The Charisian Empire, born in war, has always known it must fight for its very survival. What most of its subjects don’t know even now, however, is how much more it’s fighting for. Emperor Cayleb, Empress Sharleyan, Merlin Athrawes, and their innermost circle of most trusted advisers do know. And because they do, they know the penalty if they lose will be far worse than their own deaths and the destruction of all they know and love.
For five years, Charis has survived all the Church of God Awaiting and the corrupt men who control it have thrown at the island empire. The price has been high and paid in blood. Despite its chain of hard-fought naval victories, Charis is still on the defensive. It can hold its own at sea, but if it is to survive, it must defeat the Church upon its own ground. Yet how does it invade the mainland and take the war to a foe whose population outnumbers its own 15 to one? How does it prevent that massive opponent from rebuilding its fleets and attacking yet again?
Charis has no answer to those questions, but needs to find one… quickly. The Inquisition’s brutal torture and hideous executions are claiming more and more innocent lives. Its agents are fomenting rebellion against the only mainland realms sympathetic to Charis. Religious terrorists have been dispatched to wreak havoc against the Empire’s subjects. Assassins stalk the Emperor and Empress, their allies and advisers, and an innocent young boy, not yet 11 years old, whose father has already been murdered. And Merlin Athrawes, the cybernetic avatar of a young woman a thousand years dead, has finally learned what sleeps beneath the far-off Temple in the Church of God Awaiting’s city of Zion.
The men and women fighting for human freedom and tolerance have built a foundation for their struggle in the Empire of Charis with their own blood, but will that foundation be firm enough to survive?
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©2011 David Weber (P)2011 Macmillan Audio
I am so very disappointed with Mr. Keating's reading that I am probably going to discontinue listening and spend an additional 15 bucks for a copy from Amazon.
Mr. Keating's name and place pronunciations really annoy me after having listened to the other 4 books in the series. Both Mr. Culp and Mr. Wyman give far superior performances. Mr. Keating may be a fine narrator (I???ve not heard any of his other performances) but he was absolutely the wrong choice to bring in at this time.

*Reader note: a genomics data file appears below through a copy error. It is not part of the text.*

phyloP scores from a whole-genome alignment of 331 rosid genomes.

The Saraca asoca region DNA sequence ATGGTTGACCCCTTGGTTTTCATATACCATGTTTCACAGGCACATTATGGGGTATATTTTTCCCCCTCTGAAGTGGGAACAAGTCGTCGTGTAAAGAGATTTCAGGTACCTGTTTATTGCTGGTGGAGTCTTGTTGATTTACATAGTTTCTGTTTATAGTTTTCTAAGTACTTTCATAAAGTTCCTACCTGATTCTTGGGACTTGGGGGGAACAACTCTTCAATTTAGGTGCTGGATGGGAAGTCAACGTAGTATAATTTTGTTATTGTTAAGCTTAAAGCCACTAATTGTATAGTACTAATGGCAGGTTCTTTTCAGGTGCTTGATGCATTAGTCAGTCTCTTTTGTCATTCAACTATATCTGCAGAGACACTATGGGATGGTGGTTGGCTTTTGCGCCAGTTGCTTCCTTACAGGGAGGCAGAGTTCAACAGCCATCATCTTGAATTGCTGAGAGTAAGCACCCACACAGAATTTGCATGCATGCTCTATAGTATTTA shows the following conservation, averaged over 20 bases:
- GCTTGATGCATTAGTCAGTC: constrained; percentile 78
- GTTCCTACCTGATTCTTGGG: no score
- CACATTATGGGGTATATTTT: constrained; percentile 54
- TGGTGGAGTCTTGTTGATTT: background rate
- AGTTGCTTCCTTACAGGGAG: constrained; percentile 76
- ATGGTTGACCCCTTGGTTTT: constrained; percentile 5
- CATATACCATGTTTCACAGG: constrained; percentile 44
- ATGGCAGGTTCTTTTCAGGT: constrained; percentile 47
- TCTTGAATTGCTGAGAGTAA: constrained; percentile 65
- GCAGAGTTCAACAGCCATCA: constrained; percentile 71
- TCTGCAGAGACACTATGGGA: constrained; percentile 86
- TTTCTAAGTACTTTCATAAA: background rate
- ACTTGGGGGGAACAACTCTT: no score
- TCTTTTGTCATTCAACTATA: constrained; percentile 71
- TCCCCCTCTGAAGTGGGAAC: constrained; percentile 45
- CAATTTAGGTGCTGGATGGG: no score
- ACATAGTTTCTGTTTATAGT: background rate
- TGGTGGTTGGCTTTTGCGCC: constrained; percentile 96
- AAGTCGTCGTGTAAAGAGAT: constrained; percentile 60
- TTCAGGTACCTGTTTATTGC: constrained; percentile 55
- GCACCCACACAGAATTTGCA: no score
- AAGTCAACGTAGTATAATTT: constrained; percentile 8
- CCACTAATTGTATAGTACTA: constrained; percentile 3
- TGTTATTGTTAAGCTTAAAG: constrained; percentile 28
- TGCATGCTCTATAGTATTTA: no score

Book: How Firm a Foundation follows in Weber's tradition of detailed scenes and completeness of back-story. That makes for some very exhaustive descriptions, which can understandably cause some readers/listeners eyes to glaze over a bit. For myself, that richness of detail and insight to the thoughts and minds of the characters is a signature of Weber's writing; Safehold would not be the same without it. That being said, this is also a middle book in a series, and if realism demands a bit of 'hurry-up and wait', just as real life does, this book has more of the waiting.
Production: When I heard to first words of the book read, I was wary of the new narrator, for good reason. With every reintroduction of a character from the previous books I am wracking my brain for alternative pronunciations to make the connection. None of the blame is to be laid at Keating's feet however; it is the responsibility of the producer to check pronunciation for consistency and correctness, not the performer. The producer continues to fall down on the job as Keating varies his pronunciations of names and places throughout the performance. While I do enjoy listening to Keating read, I believe he would be more well received in this series as a co-narrator, as he does not impart a unique voice to each of the large cast of characters, nor does he do justice to the depth of emotions expressed by those characters.
Overall: I have enjoyed another tale of Safehold, but have been sorely disappointed in the production company: to change narrators, a second time; their choice of narrators for this production; the lack of attention to consistency throughout both the series and this installment.
The series and the book are great, but I'm going to have to give in Keating a 2 star rating for his performance - the previous narrators were MUCH better.
I love the Safehold series with the exception that they can't seem to keep a consistant narrator! This current narrator makes me feel like I'm going to fall asleep!